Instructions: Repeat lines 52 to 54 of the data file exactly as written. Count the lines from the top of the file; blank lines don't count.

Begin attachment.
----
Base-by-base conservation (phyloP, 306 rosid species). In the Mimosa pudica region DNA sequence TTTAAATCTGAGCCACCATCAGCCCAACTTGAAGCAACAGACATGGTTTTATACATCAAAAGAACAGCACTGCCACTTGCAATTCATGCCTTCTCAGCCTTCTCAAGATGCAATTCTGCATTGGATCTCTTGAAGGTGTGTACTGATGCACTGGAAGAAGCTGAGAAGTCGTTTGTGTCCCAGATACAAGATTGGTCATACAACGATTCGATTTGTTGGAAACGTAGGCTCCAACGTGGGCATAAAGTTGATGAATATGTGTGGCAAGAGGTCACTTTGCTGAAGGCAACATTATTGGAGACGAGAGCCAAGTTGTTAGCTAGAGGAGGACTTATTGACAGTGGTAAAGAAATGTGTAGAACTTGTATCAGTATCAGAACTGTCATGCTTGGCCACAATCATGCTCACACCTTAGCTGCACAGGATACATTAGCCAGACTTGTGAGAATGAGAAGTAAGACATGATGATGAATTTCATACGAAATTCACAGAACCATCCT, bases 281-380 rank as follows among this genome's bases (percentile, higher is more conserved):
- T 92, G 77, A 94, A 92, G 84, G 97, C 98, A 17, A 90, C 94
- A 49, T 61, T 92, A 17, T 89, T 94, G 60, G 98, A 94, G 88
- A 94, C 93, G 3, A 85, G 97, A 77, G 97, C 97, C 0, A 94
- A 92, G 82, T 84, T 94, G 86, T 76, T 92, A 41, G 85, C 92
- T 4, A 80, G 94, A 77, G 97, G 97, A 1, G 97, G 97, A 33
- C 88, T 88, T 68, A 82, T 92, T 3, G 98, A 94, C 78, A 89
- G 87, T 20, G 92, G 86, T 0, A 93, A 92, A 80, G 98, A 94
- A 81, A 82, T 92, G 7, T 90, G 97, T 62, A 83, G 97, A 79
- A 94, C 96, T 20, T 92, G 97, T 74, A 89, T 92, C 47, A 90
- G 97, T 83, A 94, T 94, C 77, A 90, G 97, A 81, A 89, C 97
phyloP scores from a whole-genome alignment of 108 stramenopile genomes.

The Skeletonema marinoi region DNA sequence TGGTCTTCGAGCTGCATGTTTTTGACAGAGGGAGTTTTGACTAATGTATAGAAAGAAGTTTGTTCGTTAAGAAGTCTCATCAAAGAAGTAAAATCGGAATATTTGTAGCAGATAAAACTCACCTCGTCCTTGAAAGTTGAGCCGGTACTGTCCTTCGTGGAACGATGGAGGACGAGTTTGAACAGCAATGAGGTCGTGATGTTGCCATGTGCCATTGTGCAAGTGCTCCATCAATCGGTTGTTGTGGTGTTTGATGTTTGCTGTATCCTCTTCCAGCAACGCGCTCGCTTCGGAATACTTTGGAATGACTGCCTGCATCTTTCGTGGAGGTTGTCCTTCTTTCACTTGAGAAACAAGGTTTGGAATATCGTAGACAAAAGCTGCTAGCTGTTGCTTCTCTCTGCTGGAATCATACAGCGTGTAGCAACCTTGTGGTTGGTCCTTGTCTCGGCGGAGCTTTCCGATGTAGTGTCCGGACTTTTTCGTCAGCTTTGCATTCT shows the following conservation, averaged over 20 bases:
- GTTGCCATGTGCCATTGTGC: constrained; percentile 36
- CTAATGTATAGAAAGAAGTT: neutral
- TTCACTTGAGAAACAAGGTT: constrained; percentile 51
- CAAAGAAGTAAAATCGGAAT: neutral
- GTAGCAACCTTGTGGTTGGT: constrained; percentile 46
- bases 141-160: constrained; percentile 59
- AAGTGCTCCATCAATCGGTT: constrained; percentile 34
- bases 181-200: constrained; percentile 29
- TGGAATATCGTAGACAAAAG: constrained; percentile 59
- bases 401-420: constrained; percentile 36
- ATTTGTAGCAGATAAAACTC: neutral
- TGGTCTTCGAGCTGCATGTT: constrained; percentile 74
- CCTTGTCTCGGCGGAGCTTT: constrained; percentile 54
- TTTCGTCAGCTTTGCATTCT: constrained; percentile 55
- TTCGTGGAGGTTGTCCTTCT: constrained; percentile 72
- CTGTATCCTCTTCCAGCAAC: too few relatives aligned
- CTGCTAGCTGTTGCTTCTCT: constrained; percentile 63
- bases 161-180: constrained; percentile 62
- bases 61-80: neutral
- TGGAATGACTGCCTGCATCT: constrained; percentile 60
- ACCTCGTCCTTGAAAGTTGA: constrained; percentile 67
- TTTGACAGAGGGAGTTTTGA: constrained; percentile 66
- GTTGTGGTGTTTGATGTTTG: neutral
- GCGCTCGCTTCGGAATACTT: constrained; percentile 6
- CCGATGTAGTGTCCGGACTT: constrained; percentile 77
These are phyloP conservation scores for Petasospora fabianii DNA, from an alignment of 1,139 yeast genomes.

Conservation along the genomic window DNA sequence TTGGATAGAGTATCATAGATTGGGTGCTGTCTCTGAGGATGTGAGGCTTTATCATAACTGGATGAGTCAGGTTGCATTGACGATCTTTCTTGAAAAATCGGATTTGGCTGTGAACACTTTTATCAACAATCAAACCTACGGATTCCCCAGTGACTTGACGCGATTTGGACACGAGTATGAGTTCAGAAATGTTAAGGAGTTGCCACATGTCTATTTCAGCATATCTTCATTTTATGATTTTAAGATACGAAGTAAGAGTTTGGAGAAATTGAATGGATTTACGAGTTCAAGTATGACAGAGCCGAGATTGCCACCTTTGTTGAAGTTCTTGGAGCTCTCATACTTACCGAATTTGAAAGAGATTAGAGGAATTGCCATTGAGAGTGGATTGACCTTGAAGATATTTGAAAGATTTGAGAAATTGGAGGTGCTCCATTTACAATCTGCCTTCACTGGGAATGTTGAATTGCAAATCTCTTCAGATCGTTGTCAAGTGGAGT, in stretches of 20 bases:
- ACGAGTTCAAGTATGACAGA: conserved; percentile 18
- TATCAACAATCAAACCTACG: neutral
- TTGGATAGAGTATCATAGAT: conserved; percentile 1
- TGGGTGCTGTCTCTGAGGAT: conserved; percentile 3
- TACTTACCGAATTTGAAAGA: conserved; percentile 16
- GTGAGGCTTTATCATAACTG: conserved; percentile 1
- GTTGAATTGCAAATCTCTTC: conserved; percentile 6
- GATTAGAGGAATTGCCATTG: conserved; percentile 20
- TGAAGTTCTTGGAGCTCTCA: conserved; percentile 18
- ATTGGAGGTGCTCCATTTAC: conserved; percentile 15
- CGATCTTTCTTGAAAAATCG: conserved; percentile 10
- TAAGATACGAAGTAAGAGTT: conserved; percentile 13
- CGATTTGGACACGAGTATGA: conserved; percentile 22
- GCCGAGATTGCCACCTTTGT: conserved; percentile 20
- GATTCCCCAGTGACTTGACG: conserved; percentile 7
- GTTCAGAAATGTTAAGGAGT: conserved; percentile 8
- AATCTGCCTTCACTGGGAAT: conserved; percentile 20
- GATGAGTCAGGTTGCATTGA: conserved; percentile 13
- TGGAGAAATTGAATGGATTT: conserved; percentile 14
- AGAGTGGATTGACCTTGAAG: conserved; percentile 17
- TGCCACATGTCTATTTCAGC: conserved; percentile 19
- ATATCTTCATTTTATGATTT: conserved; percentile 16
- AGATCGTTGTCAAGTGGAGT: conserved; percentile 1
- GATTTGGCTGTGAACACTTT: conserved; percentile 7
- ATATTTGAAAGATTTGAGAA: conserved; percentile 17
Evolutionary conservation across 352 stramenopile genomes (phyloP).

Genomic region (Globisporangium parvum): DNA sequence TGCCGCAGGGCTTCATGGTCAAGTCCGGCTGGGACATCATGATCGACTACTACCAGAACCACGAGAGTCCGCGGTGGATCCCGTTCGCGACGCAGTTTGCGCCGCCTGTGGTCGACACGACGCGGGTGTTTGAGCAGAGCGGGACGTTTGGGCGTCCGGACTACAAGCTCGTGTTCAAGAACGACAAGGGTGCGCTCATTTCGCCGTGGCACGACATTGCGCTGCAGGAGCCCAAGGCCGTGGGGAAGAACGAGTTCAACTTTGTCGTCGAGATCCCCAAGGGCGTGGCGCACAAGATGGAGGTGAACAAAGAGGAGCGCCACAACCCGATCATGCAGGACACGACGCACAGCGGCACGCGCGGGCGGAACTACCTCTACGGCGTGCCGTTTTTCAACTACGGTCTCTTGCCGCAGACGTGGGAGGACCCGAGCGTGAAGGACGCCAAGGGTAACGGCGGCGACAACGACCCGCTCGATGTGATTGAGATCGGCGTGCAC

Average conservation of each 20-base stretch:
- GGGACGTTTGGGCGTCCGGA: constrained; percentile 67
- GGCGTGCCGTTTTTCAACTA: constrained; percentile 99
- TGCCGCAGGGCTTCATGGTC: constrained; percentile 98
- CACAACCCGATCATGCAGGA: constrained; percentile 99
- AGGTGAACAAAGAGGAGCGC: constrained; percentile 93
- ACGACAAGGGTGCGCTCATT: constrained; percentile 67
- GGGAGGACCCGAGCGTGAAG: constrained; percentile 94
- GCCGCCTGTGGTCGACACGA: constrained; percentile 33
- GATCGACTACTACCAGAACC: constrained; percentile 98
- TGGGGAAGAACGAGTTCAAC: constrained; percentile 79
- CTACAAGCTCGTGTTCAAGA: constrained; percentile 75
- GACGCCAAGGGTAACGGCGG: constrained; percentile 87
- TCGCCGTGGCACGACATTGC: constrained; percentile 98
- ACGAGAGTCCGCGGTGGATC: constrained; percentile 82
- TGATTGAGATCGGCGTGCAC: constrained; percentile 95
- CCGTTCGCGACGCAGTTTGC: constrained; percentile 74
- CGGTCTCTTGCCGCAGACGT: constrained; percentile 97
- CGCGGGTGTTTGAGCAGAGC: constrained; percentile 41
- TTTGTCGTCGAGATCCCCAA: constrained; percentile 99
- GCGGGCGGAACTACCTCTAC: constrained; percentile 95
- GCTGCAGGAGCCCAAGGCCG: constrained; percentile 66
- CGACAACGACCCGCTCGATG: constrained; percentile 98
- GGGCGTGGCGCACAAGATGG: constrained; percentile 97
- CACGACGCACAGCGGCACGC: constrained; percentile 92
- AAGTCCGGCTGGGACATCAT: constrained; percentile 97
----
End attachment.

- TAAGATACGAAGTAAGAGTT: conserved; percentile 13
- CGATTTGGACACGAGTATGA: conserved; percentile 22
- GCCGAGATTGCCACCTTTGT: conserved; percentile 20